The complement system drives local inflammatory tissue priming by metabolic reprogramming of articular fibroblasts

Research output: Contribution to journalArticlepeer-review


  • Jasna Friščić
  • Martin Böttcher
  • Christiane Reinwald
  • Heiko Bruns
  • Benjamin Writh
  • Samantha-Josefine Popp
  • Kellie Irene Walker
  • Jochen A. Ackermann
  • Xi Chen
  • Honglin Zhu
  • Lisa Seyler
  • Maximilien Euler
  • Philipp Kirchner
  • René Krüger
  • Arif B. Ekici
  • Triin Major
  • Oliver Aust
  • Daniela Weidner
  • Anita Fischer
  • Fabian T. Andes
  • Zeljka Stanojevic
  • Vladimir Trajkovic
  • Martin Hermann
  • Adelheid Korb-Pap
  • Isabel Wank
  • Andreas Hess
  • Jonathan Winter
  • Viktor Wixler
  • Jörg Distler
  • Günter Steiner
  • Hans P. Kiener
  • Benjamin Frey
  • Lasse Kling
  • Silke Frey
  • Arnd Kleyer
  • Tobias Bäuerle
  • Anika Grüneboom
  • Ulrike Steffen
  • Gerhard Krönke
  • Jörg Köhl
  • Kerstin Klein
  • Georg Schett
  • Dimitrious Mougiakakos
  • Markus H. Hoffmann

Colleges, School and Institutes


Here, we define the molecular and cellular mechanism of inflammation-mediated tissue priming that determines recurrence of arthritis at specific predilection sites. Re-exposure of joints to inflammatory stimuli caused prolonged and aggravated clinical signs of experimental arthritis as well as higher levels of inflammation and tissue damage. Tissue priming developed locally and was independent of the adaptive immune system, but progressively spread to contralateral joints. Fibroblasts isolated from paws repeatedly exposed to inflammatory stimuli (“primed fibroblasts”) exhibited enhanced metabolic activity and NLRP3 inflammasome activation leading to functional changes with higher migration, invasiveness and osteoclastogenic potential. Human fibroblasts derived from established arthritis exhibited a similar primed functional phenotype as compared to fibroblasts from very early arthritis or non-inflamed joints. Transcriptomic and epigenomic analyses revealed upregulation of the complement system and confirmed metabolic reprogramming in primed fibroblasts. Genetic and pharmacological targeting of members of a complement C3 – C3a receptor – mTOR/HIF1α – NLRP3 axis reversed the primed fibroblast phenotype, induced a pro-resolving senescet phenotype and abrogated inflammatory tissue priming in vitro and in vivo. Our results suggest that inflammatory tissue priming is a process that leads to intracellular complement C3/C3aR activation and mTOR/HIF-1αmediated metabolic activation of fibroblasts that trigger enhanced NLRP3 inflammasome activity and in consequence facilitate recurrence of inflammation.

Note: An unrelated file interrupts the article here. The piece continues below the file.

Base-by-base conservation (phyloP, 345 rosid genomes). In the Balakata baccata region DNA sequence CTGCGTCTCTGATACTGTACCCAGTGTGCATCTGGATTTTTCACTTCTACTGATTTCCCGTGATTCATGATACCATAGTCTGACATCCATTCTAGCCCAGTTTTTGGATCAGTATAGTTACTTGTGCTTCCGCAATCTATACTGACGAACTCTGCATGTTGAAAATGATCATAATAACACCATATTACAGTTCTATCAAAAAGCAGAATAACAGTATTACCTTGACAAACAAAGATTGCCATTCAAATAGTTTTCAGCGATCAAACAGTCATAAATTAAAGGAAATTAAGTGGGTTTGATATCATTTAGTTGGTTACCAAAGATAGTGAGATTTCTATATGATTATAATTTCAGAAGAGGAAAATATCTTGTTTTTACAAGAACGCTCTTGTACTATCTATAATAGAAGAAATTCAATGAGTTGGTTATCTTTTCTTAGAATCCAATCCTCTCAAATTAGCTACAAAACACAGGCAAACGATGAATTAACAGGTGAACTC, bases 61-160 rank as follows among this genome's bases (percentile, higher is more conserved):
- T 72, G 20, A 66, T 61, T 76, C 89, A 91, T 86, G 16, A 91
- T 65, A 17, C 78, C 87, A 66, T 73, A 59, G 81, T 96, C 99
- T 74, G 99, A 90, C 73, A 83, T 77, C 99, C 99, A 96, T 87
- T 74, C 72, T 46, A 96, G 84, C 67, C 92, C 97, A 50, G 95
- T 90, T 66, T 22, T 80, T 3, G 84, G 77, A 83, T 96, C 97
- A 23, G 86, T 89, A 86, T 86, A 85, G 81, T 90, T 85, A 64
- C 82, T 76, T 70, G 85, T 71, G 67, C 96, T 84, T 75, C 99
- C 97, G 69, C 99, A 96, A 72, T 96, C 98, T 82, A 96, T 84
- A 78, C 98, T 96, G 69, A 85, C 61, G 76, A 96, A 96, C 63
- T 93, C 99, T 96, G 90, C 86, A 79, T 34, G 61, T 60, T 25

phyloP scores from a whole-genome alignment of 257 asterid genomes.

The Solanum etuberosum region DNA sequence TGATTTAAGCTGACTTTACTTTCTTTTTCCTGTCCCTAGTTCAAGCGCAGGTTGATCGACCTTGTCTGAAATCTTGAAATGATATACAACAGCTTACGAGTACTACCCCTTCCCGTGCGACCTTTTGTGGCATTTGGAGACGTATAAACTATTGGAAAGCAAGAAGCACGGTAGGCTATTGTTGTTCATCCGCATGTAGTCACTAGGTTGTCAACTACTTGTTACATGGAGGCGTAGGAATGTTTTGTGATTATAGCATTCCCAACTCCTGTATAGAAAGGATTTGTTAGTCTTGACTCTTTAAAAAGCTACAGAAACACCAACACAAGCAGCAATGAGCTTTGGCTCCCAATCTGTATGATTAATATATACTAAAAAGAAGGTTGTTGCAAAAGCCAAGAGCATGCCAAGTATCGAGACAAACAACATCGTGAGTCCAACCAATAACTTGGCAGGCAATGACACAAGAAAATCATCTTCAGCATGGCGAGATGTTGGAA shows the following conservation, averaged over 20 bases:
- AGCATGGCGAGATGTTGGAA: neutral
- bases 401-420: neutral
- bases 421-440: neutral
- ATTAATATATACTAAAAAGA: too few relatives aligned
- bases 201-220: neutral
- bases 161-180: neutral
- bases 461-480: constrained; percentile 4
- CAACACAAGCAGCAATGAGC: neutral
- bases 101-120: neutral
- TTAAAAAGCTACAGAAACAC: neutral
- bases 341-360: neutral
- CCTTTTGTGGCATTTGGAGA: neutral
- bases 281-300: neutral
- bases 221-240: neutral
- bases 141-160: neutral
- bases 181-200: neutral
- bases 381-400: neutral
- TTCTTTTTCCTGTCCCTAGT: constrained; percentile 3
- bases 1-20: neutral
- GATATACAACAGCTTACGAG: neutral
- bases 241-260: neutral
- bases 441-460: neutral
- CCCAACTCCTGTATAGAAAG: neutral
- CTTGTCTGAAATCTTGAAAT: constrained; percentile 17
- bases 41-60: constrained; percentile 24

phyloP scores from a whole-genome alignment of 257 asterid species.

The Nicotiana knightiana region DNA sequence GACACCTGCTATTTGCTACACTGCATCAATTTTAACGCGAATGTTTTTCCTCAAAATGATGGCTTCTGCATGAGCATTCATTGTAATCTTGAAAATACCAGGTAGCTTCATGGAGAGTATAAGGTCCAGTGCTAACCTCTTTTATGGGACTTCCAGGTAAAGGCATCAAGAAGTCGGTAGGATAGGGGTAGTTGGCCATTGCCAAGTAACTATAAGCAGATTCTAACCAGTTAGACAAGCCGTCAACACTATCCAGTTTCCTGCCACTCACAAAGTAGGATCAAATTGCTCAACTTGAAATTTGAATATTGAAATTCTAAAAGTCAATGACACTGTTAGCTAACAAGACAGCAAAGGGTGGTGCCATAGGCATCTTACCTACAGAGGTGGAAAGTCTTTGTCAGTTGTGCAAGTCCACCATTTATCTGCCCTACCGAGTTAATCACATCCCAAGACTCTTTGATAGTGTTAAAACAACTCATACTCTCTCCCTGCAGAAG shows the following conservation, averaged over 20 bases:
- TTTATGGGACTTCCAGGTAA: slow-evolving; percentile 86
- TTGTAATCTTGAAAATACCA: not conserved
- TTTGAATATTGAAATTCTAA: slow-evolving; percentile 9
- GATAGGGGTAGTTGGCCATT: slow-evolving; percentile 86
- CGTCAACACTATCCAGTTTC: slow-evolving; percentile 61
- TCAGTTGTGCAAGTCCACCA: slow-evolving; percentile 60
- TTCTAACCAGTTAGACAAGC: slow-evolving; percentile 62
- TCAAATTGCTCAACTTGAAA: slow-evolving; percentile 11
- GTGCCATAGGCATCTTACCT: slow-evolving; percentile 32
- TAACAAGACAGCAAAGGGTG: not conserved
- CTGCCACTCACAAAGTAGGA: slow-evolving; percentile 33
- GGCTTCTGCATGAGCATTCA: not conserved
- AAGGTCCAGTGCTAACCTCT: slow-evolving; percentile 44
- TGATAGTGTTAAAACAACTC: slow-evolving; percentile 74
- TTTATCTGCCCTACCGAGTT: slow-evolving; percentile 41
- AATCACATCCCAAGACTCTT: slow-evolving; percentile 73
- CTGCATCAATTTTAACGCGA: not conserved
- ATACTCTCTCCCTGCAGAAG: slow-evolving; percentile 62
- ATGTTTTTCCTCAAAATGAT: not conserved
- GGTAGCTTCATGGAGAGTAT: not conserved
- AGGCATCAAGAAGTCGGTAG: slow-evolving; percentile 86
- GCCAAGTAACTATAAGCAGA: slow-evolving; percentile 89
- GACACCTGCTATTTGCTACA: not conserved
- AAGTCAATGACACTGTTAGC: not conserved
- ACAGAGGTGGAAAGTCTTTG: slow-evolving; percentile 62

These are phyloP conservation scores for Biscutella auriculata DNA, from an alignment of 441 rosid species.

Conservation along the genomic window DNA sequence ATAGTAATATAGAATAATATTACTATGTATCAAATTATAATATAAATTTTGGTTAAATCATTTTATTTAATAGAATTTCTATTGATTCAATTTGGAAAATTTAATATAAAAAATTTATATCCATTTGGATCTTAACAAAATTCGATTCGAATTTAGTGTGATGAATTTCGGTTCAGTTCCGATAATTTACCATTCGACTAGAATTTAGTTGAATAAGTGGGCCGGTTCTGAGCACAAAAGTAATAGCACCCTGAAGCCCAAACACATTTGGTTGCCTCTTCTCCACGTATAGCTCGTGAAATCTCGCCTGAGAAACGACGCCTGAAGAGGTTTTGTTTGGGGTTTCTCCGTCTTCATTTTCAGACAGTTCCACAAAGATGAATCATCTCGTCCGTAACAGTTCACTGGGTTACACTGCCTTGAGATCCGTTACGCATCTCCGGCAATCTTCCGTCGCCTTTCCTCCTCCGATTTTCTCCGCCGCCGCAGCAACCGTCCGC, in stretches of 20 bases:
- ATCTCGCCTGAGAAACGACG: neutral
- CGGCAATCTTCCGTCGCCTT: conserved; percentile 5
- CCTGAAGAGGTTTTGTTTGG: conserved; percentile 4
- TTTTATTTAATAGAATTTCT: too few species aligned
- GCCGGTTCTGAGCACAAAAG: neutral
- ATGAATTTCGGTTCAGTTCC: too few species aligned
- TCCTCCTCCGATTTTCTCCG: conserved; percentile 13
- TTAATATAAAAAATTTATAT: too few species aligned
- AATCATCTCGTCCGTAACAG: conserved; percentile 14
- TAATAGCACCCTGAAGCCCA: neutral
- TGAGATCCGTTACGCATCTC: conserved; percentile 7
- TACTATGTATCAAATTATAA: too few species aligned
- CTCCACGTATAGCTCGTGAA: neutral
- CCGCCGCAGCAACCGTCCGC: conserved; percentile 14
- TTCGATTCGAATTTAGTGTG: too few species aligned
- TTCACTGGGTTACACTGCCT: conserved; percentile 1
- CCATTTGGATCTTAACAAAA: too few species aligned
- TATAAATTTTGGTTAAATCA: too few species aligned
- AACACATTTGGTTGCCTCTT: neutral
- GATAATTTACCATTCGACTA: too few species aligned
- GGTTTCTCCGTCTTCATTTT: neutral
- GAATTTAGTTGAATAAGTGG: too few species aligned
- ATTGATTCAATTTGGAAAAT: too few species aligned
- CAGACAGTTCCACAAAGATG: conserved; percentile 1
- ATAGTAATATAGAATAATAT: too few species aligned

Bibliographic note

Acknowledgements: This work was supported by the DFG (FG 2886–TP04 to U.S., TP08 to D.M. and M.H.H., Z-project [A.K.]; CRC1181-B03 to M.H.H., A05 to S.F., and Z2 to T.B.; EXC2167 PMI, TI-3 to J.K.), the European Union (ERC Synergy grant 810316 4DnanoSCOPE to G.S.), the EU/EFPIA IMI 2 RTCure (77735). X.C. was supported by the Chinese Scholarship Council. We thank the Optical imaging center Erlangen and the Precinical imaging platform Erlangen. We further thank U. Appelt, M. Mroz, H. Danzer, D. Beckmann, K. von Dalwigk, A. Rauschenberg and L. Möller for technical assistance, F. Hartmann for collation of patient characteristics, and M. Göksu for recruitment of human synovial tissue. We also thank G. Kollias, BSRC Alexander Fleming, for sharing Col6a1-cre mice. The graphical abstract was created by Sundary Sormendi using


Original languageEnglish
Pages (from-to)1-31
Issue number00
Early online date23 Mar 2021
Publication statusE-pub ahead of print - 23 Mar 2021


  • arthritis, synovial fibroblasts, tissue priming, complement system, cell metabolism, cellular senescence, inflammation, inflammasome, trained immunity, mechanistic target of rapamycin